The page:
Using a deft subtlety, Yongliang creates his photo-collage landscapes with an amazing impact. Creating beautiful photorealistic environments, using a collection of photographs of skyscrapers and other manmade structures, his stark juxtaposition of cities vs nature is a brilliantly clever approach to the often cliché artistic interpretation of nature vs technology.
To check out  more of Yang Yongliang’s amazing landscapes, as well as his installation pieces (including a giant cigarette made from his trademark photo-collage) visit his website yangyongliang.com .
Words: Darcy J

Yang Yongliang by Emma Chi

When you appreciate Yang Yongliang’s work from far away, it is a graceful South Pine ink; however, when you get closer into it, you will found other scenes hind in the scenery with hills and waters: urban landscape, such as sky scrapers, traffic lights, giant crane replaced the lush woods pavilion. Even the seal mark in the angle of the picture, is also like ditch cover on the street. Who composed the traditional ink painting and modern city into a symphony? Yang Yongliang, a unique artist, he uses computer technology synthesis to combine traditional Chinese ink and picture taken in modern city. Recently, the artist's works are on display at the Bund 18 Art Gallery.

Born in late 80s in Shanghai, the artist has deep passion for traditional culture. He learned Chinese painting, calligraphy and seal carving in his early age. With specific background and learning experiences, he achieved the creation. SHIFT is honored to have an in-depth conversation and shared creative process with the artist.

Why you combining the Chinese ink painting and modern urban landscape photography together?
I learn ink painting and calligraphy since I was child. Also, living in Shanghai, probably the fastest growing city, where tremendous changes every day, I observed silently. The rises of high buildings, demolition alterations are everywhere. So naturally, I had this idea to combine what I learned in school with what I see, although there is a contradiction between two.


The display of a 10-meter long scroll painting is the longest piece of your work until now. How did you make the tall buildings of the modern urban into the ink scenery painting?
In my work contains two kinds of conflict: Chinese traditional culture and modern culture, and ecological environment’s contradiction between the modern city lives. People keep pursuing better and more comfortable living environment, leading to the construction of tall buildings, but the cost behind it is enormous. So look at my paintings in the distance it is harmonious natural scenery, but when you approached it can found the hidden details of urbanization indeed. I tried to reach a balance, unity contradictions to a harmony. Such as contradiction between traditional Chinese ink painting and the details of the modern city through my work, they are together, and to achieve visual balance.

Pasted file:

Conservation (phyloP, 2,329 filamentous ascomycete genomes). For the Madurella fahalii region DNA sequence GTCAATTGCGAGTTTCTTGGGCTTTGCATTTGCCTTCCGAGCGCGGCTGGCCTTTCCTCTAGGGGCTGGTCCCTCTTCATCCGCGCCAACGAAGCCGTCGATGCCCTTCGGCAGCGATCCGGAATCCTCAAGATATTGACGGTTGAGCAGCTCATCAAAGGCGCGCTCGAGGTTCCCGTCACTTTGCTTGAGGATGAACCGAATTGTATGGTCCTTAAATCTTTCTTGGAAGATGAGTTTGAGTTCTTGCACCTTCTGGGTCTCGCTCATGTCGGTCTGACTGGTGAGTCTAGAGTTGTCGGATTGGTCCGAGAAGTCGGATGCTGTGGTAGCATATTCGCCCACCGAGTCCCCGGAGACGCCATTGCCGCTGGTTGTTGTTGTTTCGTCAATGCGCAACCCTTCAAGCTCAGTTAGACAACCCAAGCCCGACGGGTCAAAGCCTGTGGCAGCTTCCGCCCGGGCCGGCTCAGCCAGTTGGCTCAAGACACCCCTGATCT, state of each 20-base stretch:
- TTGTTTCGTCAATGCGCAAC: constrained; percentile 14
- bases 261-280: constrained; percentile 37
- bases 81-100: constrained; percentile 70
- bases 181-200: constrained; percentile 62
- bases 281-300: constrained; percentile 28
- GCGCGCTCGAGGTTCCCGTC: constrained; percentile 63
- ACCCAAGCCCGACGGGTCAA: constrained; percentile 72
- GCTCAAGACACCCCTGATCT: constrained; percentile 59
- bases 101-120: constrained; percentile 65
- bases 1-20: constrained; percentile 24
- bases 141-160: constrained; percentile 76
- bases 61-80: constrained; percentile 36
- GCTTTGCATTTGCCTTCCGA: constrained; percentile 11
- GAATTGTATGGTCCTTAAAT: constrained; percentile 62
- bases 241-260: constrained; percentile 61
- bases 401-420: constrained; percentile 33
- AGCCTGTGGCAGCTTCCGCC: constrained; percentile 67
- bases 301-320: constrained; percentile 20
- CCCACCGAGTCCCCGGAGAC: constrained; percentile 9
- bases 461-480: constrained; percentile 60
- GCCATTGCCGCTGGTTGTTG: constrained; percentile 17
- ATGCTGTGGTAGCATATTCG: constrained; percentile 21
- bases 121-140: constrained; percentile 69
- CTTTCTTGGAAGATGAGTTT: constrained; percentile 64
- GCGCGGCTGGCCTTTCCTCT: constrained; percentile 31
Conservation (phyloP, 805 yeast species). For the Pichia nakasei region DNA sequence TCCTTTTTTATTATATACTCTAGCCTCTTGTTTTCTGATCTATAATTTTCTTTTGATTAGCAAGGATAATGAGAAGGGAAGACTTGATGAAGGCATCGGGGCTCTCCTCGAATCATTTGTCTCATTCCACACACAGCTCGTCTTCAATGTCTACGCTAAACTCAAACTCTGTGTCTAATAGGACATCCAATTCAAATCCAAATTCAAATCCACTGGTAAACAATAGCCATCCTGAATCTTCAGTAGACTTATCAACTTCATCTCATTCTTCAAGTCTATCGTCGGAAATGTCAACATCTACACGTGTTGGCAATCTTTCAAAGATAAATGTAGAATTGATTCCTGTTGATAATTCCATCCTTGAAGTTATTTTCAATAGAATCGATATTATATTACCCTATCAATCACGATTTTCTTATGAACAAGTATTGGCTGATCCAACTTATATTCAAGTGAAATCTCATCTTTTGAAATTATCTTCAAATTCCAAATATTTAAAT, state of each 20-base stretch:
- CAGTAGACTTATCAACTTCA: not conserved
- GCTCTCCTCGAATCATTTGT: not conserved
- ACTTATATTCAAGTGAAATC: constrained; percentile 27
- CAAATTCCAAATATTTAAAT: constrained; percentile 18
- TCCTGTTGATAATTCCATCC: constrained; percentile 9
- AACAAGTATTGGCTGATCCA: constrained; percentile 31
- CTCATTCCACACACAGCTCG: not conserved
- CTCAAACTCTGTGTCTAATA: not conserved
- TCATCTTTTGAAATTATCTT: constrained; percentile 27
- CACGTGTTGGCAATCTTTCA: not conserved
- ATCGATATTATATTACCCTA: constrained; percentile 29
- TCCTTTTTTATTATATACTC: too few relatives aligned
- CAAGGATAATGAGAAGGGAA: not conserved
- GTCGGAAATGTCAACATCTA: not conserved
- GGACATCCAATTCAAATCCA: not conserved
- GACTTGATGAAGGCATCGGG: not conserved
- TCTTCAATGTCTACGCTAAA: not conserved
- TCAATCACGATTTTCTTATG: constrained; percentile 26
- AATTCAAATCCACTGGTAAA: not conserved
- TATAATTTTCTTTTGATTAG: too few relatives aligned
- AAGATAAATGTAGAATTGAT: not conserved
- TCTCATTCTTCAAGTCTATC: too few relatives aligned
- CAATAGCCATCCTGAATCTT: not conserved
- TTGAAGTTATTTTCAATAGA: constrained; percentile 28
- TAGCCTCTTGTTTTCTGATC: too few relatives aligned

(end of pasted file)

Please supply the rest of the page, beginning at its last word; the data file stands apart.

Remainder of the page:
China Landscape Painting reached a peak in Song dynasty. Nowadays artists think about how to success and explore, what’s your opinion?
I am afraid we could not restore and reach the ancient art creation, our social environment is different, and people's mentality could not be detached, as the ancients did. We are completely in a materialistic society, industrialization manufacturing, while people in ancient are using hand-made. First, the artistic creation of the material has been unable to reach the ancient realm. For example, silk painting, the material was a hundred percent pure silk in ancient, but most modern materials, nylon is mixed. Before the ink even could be natural drinking, people today simply could not do it anymore. So, now asks us to restore the ancient art is not possible, all conditions are not meet. In my opinion, the media what we use is not important, no matter what method you use to create maintain the creative spirit of the ancients is the most important, the kind of literati culture detached spirit. With their state of mind to appreciate the present life, we could not be lived in mountain and forest, but we can emphasize "hermit known to the world." in big cities.


The exhibition, the artist's other theme is "cement", your device works like the brick pile as the ruins of a mountain, with clouds of dry ice spray, as if a kind of foggy in the mountain. Isn’t it an exactly another interpretation of the scenery painting?
Oh, yes, you can imagine into the mountain landscape. As the demolition alteration, discarded daily are placed on the bricks stacked everywhere into the hillside, with the cloud of cigarette smoke during the shoot, like clouds in the distance, with the painting it is paradoxical but also reach a harmonious unity.
Another amazing installation art is a popping out of the dragon, 2 meters high, 6 meters long, made of cement. Why making 'dragon'? Maybe dragon's realistic shape and huge body in particular challenges the audience's visual and emotional.
The reason why I made dragon is that dragon image is only in China. Dragon is a sacred animal in ancient times, but in my work, the dragon became a living animal, a biological. Cement production, reflecting China's current situation of housing construction, but for this social phenomenon, I do not comment, whether good or bad depend on audience own choice.


For the future, what are your plans and intentions?
Not yet decided. I like challenges, and uncertainty toward future. This is why I resigned from the studio advertising work, because I have no interest in the business, and if such work has been going, I can see the future 5 years, or even 10 years later, what my life will be. Suddenly I feel living is meaningless. So ultimately choose to invest in art creation. The future is unknown to me, and the best is that the unpredictability of the future, nothing terrible. When I die, before closing my eyes, many things will come out so vividly. I certainly think everything is worth. In short, my attitude is: earnestly to do own thing, there will always return!